Singleton-type upper bounds on the minimum Lee distance of general (not necessarily linear) Lee codes over ℤq are discussed. Two bounds known for linear codes are shown to also hold in the general case, and several new bounds are established. Codes meeting these bounds are
investigated and in some cases characterised.

1. Introduction

The Lee metric was introduced by Lee [1] in 1958 as an alternative to the Hamming metric for certain noisy channels. It found application and in particular was later developed for certain noisy channels (primarily those using phase-shift keying modulation [2]). The past decade has witnessed a burst of new and varied applications for codes defined in the Lee metric (Lee codes) including constrained and partial-response channels [3], interleaving schemes [4], orthogonal frequency-division multiplexing [5], multidimensional burst-error correction [6], and error correction for flash memories [7]. These recent applications give increased interest in questions surrounding optimal Lee codes.

Similar to the case of the Hamming metric, it is desirable to investigate upper bounds on the minimum Lee distance of a code given the code size, code length, and alphabet size. Codes meeting these bounds are of special interest as they are optimal in the sense that their minimum distance is largest. Under the Hamming metric, such codes are referred to as maximum distance separable (MDS) codes. Under the Lee metric, such codes may be referred to as Maximum Lee Distance Separable (MLDS) codes. Here, we will present several upper bounds similar to the Singleton bound and investigate the existence question of MLDS codes. In certain cases, we are able to completely characterize MLDS codes.

2. Preliminaries

An (n,k,d)q block code C is a collection of qkn-tuples (codewords) over an alphabet of size q such that the minimum (Hamming) distance between any two codewords is d (hence, no two codewords have as many as n-d+1 common coordinates). Here, k=logq|C| is the dimension of C, which need not be an integer. Where context demands, we may also denote the Hamming distance by dH. The Singleton bound states that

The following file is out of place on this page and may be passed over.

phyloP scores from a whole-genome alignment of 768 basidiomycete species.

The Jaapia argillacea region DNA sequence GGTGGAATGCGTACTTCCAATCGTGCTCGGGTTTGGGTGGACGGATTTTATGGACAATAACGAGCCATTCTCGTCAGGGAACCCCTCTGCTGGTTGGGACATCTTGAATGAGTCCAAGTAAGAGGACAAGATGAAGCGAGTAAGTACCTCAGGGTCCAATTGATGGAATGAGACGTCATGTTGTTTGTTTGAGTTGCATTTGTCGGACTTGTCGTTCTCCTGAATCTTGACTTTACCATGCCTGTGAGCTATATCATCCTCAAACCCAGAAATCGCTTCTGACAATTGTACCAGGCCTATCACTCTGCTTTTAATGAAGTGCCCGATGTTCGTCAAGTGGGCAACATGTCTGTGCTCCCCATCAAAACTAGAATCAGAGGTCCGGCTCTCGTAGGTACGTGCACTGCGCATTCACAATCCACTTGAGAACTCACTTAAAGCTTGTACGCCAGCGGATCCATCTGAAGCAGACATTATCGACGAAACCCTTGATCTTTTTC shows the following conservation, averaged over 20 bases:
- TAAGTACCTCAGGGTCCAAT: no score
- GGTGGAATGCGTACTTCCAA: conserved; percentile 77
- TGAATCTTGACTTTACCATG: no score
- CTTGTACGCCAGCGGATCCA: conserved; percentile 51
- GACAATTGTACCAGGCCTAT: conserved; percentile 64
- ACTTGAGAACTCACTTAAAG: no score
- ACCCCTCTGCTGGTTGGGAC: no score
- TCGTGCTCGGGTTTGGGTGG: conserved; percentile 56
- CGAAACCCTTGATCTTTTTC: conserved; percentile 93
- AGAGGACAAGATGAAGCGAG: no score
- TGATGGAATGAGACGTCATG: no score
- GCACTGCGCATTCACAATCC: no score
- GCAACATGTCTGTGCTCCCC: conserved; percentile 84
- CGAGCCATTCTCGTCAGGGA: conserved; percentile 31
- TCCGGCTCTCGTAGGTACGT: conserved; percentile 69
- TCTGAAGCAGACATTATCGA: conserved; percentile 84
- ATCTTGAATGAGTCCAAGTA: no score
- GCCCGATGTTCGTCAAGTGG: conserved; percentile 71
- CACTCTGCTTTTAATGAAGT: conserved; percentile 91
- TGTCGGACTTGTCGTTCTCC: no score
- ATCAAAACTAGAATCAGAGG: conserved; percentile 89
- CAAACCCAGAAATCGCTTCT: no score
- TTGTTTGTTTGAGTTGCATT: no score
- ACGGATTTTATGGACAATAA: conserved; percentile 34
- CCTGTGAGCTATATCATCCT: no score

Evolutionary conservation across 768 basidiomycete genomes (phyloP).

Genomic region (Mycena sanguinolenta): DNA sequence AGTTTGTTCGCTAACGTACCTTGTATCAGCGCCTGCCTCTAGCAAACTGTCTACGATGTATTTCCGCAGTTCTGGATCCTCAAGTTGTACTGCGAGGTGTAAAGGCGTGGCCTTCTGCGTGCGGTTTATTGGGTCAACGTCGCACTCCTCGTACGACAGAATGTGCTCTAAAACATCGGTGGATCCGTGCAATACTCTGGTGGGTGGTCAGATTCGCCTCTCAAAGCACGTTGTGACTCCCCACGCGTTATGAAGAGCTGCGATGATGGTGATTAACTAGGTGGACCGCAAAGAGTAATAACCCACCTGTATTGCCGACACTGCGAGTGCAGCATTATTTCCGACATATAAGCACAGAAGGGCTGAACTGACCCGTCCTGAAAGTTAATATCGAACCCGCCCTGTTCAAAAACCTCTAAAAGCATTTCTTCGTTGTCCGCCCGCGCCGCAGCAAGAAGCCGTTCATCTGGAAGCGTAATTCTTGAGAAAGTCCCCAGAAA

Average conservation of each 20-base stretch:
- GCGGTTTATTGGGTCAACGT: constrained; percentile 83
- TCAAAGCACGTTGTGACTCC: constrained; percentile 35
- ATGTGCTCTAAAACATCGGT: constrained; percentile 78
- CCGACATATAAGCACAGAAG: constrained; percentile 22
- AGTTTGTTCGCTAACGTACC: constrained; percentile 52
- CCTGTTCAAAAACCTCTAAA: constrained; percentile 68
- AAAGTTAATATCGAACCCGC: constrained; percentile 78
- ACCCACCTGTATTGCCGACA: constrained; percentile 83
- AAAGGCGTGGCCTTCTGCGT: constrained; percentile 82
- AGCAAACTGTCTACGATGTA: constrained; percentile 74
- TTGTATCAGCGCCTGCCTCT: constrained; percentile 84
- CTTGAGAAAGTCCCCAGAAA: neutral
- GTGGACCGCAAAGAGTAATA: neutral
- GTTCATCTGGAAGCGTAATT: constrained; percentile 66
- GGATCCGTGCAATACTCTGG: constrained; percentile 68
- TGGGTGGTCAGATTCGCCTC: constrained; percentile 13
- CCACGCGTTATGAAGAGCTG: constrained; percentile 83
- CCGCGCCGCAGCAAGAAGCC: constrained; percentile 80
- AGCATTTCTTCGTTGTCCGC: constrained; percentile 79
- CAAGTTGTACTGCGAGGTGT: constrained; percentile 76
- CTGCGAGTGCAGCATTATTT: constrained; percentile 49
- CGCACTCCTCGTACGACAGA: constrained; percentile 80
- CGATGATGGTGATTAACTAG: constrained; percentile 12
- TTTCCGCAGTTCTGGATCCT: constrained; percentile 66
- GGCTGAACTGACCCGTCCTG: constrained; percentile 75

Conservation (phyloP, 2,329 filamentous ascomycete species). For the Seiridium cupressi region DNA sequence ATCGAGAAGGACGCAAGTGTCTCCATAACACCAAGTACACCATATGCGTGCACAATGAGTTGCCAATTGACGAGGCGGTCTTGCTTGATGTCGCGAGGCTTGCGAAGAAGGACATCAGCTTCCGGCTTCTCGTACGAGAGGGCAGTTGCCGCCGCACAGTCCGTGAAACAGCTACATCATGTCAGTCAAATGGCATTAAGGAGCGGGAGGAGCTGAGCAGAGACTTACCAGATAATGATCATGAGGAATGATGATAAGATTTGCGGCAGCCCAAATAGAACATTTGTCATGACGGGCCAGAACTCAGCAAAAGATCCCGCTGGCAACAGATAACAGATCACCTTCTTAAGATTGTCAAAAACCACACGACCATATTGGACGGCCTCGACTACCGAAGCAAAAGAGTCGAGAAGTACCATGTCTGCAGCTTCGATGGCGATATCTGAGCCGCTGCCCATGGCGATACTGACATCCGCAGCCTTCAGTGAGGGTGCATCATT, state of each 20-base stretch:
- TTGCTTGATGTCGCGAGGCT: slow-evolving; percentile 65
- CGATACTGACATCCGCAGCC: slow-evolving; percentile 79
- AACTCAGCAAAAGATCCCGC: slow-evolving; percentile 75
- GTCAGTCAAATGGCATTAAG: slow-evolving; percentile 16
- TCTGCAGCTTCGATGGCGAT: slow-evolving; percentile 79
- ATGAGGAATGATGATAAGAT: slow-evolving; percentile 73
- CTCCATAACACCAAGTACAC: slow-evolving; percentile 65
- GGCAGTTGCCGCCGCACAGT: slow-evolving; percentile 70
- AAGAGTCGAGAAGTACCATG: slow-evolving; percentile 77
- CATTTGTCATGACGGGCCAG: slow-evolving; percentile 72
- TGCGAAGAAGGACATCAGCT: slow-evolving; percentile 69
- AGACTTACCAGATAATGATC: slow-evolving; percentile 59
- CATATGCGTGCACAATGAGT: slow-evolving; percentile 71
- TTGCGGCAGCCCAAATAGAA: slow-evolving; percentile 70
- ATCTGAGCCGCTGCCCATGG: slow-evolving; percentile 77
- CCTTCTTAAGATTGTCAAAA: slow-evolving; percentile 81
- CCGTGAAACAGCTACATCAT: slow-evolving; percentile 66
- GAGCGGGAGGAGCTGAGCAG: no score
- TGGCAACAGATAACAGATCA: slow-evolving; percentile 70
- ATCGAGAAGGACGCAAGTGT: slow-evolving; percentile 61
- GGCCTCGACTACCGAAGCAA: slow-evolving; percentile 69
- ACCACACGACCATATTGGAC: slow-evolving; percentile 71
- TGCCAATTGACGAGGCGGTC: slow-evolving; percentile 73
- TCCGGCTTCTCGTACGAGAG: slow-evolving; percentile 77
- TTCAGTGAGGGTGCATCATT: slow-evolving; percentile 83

(1)d≤n-⌈k⌉+1
and holds for all block codes. Codes meeting this bound with equality are called maximum distance separable (MDS) codes. Research on both linear and nonlinear MDS codes has been extensive (e.g., see [8–10] and references therein).

2.1. Lee Codes

Let ℤq={0,1,…,q-1} be the set of representatives of the integer equivalence classes modulo q. The Lee weight of any element a∈ℤq is given by wL(a)=min{a,q-a}. Given an element c=(c1,c2,…,cn)∈ℤqn, the Lee weight of c, denoted wL(c), is given by
(2)wL(c)=∑i=1nmin{a,q-a}.
For c,e∈ℤqn, the Lee distance dL(c,e) between c and e is defined to be the Lee weight of their difference,
(3)dL(c,e)=wL(c-e)=∑i=1nmin{ci-ei(modq),ei-ci(modq)}.

A Lee code C will be specified by (n,k,dL)q, where n, k, and q are as aforementioned, and dL is the minimum Lee distance of C; that is, dL=min{dL(c,e)∣c,e∈C,c≠e}.

Observe that in the case that q=2 or 3 (binary or ternary codes), the Hamming and Lee metrics are identical. Thus a code C with q=2 or q=3 is MLDS if and only if C is MDS. As much literature discusses MDS codes, we shall focus attention on the cases q>3.

A code C over the alphabet ℤq is considered linear if C forms a submodule of ℤqn. Unless otherwise stated, we do not assume linearity.